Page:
Some sex assault survivors have to pay thousands of dollars for emergency department visits

Health, Fitness & Food
Researchers used national data for emergency room visits and found that 16% of victims had to pay out-of-pocket for their emergency department visits in 2019, according to a research letter published Wednesday in the New England Journal of Medicine.
“Survivors of sexual violence should not be forced to pay thousands of dollars for essential medical care after being assaulted,” Dr. Samuel Dickman, lead author of the letter and a physician at Planned Parenthood of Montana, said in a news release.
The charges averaged $3,551 for most survivors, with those who are pregnant having to pay even more: $4,553 on average, the researchers found. Victims with private health insurance were also still expected to cover approximately 14% of their emergency department costs out-of-pocket.
“Such costs may particularly burden low-income women and girls who disproportionately are victims of sexual assault,” the researchers wrote.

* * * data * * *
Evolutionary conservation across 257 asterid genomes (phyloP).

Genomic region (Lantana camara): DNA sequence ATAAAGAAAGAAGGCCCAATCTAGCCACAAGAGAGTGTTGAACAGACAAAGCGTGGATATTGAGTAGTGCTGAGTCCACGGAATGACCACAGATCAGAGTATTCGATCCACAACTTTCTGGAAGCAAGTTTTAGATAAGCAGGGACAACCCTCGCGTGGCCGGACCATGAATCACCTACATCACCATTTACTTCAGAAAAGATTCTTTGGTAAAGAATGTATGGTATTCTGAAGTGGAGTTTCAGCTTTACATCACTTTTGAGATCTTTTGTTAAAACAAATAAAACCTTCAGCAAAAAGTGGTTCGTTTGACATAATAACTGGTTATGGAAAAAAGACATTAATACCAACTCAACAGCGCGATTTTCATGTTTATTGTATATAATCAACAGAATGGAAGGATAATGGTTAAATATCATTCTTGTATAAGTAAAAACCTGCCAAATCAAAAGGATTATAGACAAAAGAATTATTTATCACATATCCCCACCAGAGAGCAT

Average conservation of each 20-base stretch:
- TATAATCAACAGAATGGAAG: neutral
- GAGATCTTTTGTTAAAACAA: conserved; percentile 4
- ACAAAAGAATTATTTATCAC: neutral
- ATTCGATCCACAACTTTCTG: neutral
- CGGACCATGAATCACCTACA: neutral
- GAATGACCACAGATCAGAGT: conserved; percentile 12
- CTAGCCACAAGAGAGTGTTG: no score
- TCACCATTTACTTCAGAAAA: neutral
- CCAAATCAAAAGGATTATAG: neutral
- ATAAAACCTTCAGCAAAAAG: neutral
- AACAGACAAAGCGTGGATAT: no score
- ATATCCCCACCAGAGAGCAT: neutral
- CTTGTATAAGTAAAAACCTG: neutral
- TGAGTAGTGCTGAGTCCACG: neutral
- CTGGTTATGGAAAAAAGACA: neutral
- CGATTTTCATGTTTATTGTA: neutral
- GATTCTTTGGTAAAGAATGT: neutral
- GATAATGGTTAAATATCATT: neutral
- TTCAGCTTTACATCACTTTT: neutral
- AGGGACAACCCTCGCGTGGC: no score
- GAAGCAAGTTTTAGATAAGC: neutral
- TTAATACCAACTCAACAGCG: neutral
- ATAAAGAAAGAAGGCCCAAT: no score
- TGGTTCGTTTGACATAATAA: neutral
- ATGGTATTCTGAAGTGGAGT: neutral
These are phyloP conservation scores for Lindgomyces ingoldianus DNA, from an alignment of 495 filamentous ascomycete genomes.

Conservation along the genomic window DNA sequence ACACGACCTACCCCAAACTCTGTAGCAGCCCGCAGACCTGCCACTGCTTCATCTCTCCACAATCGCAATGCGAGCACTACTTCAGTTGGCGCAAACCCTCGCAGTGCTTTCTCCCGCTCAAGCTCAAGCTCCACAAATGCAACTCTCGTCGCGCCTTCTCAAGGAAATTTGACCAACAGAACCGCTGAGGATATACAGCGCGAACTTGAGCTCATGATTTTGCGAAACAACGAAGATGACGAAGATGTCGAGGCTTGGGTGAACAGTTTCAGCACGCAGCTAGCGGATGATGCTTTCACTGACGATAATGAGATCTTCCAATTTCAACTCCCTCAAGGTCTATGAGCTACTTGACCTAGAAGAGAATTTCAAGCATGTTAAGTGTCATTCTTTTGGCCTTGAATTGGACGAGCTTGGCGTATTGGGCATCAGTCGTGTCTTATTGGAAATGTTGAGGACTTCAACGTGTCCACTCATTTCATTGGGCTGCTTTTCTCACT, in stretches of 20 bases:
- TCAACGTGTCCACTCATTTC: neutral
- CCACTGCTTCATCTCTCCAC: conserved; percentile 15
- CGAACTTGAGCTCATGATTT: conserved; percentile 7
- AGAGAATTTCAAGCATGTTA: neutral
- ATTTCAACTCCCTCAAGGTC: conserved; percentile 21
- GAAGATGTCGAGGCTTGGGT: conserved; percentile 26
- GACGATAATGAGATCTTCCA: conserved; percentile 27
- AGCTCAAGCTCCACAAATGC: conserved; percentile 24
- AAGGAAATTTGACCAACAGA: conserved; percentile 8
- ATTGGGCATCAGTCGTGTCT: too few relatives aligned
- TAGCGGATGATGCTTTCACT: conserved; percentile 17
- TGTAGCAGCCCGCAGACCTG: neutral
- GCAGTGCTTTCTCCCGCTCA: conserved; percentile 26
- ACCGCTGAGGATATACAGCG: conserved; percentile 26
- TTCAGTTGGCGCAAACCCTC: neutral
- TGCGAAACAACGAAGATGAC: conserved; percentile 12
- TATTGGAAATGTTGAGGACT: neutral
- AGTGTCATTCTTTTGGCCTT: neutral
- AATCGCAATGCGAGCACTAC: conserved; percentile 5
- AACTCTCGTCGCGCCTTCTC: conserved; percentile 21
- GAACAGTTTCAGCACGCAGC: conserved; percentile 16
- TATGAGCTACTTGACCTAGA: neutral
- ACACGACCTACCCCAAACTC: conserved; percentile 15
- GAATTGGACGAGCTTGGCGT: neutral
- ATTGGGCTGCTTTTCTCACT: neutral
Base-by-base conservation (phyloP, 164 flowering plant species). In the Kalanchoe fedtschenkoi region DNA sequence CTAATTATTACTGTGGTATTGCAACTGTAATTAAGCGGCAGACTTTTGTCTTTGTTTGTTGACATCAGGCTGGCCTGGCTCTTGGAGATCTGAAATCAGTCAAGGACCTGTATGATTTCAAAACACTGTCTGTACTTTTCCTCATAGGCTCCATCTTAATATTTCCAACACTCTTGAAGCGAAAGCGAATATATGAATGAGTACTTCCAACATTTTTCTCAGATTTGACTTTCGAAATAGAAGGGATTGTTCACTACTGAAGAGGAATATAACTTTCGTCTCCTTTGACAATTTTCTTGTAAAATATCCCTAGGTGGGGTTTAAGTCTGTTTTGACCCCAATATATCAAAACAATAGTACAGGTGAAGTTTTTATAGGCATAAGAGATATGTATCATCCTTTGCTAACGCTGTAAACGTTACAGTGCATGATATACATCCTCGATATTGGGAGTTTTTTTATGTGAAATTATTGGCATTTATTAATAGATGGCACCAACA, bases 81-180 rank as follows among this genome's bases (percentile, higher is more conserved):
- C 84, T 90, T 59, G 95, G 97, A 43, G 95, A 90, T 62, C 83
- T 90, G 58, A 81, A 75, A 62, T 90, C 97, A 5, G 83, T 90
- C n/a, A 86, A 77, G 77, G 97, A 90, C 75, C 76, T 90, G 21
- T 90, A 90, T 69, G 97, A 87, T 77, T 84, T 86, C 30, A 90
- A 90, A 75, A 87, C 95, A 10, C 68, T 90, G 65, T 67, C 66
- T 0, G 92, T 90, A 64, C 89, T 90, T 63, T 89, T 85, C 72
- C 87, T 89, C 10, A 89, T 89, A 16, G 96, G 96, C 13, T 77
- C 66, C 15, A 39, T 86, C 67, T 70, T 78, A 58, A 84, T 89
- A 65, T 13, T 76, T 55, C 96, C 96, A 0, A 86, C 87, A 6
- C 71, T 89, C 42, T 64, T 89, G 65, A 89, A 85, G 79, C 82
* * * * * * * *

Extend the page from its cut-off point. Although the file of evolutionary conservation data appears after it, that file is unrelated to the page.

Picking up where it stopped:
According to the researchers, the Violence Against Women Act of 1994 covers the cost of collecting evidence for sexual assault kits, but health care facilities can still bill for “diagnostic testing, laceration repair, counseling, prevention of sexually transmitted diseases and HIV infection, and emergency contraception.”
“The health care system needs to stop enforcing sexism. It’s time for the US to join the civilized world and make emergency care free,” co-author Dr. Steffie Woolhandler of the City University of New York at Hunter College said in the news release.

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